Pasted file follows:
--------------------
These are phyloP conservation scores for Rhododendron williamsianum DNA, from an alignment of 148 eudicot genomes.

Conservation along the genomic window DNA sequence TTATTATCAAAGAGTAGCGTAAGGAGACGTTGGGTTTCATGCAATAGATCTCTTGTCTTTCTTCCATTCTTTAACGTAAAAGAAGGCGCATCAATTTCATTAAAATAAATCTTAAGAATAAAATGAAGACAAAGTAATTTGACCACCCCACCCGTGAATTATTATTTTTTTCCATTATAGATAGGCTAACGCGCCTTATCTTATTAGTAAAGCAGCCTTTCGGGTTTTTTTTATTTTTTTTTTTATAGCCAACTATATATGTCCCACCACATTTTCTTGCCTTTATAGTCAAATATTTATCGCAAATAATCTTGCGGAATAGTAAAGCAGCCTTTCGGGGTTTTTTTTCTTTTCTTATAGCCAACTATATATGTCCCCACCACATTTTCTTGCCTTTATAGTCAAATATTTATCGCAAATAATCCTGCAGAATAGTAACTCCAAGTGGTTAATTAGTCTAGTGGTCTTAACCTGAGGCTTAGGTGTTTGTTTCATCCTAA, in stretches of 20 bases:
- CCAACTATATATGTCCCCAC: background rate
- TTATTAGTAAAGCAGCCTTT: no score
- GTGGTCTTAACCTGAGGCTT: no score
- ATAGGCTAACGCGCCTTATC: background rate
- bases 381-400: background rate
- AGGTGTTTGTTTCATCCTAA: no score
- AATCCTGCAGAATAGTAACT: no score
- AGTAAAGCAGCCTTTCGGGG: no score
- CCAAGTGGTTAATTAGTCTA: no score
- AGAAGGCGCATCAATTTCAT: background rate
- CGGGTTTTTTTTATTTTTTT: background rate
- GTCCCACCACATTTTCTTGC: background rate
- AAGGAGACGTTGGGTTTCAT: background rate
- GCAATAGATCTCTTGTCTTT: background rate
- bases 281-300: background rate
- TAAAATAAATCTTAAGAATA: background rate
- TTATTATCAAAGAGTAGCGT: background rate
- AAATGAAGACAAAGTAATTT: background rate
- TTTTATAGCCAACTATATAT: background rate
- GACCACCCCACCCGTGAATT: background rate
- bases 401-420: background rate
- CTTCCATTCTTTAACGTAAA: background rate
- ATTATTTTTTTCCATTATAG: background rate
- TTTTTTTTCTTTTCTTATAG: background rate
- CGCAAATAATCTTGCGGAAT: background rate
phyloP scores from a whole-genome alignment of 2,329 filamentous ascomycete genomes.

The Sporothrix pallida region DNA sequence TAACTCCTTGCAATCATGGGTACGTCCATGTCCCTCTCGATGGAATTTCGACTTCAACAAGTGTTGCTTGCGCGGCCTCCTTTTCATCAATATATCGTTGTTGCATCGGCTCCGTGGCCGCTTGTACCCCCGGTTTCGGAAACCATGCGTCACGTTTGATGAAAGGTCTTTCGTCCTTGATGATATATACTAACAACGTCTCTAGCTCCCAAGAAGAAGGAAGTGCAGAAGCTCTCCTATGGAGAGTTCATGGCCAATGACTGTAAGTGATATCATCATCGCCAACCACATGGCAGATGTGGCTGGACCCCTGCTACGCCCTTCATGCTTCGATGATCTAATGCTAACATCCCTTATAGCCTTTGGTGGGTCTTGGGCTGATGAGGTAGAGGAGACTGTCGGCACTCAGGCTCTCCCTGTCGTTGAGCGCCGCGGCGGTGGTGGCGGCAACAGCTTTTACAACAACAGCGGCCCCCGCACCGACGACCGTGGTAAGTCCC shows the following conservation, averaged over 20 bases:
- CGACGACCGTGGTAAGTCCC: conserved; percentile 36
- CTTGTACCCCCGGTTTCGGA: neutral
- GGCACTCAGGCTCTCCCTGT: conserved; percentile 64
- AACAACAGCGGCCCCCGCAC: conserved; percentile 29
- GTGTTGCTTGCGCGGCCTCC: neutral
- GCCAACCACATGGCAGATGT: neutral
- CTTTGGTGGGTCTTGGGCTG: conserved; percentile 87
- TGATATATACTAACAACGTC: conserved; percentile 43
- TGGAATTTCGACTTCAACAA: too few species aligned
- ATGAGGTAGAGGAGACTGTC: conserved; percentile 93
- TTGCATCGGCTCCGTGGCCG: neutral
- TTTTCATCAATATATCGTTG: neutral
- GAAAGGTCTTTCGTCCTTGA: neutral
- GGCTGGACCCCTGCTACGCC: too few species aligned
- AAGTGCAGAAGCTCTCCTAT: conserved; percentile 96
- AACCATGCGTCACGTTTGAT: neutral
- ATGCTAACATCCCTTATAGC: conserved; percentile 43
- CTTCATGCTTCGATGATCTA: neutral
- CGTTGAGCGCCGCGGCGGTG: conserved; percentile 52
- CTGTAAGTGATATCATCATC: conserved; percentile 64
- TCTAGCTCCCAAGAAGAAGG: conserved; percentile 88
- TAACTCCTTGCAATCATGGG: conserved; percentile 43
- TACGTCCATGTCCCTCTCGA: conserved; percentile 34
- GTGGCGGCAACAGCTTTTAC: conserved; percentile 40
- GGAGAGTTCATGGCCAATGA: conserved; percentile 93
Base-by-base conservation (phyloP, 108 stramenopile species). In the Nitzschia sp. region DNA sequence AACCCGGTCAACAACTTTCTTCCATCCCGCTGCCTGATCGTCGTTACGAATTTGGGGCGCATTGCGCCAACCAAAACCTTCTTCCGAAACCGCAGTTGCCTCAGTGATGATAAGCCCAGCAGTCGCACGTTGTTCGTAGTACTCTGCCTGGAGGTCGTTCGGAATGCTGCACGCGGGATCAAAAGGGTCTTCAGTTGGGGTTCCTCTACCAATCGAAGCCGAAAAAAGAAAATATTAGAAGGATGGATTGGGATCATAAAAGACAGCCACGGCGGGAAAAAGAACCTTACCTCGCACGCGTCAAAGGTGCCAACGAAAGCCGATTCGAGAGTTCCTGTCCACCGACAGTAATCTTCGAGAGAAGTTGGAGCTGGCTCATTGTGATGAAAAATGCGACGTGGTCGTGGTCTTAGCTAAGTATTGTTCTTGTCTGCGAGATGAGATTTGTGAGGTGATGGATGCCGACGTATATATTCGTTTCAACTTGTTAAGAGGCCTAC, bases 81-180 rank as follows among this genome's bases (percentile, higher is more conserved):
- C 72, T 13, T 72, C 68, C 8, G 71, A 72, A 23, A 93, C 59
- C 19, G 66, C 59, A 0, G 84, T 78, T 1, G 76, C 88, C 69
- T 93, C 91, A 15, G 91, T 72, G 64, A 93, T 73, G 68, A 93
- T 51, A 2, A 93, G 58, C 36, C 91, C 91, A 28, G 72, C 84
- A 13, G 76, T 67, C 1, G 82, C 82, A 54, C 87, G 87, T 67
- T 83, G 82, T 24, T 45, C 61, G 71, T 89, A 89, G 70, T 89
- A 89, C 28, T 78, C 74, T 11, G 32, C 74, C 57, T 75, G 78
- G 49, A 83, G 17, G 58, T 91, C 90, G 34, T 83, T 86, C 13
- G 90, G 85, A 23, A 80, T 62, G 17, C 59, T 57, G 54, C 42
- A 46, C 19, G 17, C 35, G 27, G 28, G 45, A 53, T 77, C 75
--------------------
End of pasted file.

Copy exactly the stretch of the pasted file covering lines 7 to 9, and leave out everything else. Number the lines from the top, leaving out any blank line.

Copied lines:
- bases 381-400: background rate
- AGGTGTTTGTTTCATCCTAA: no score
- AATCCTGCAGAATAGTAACT: no score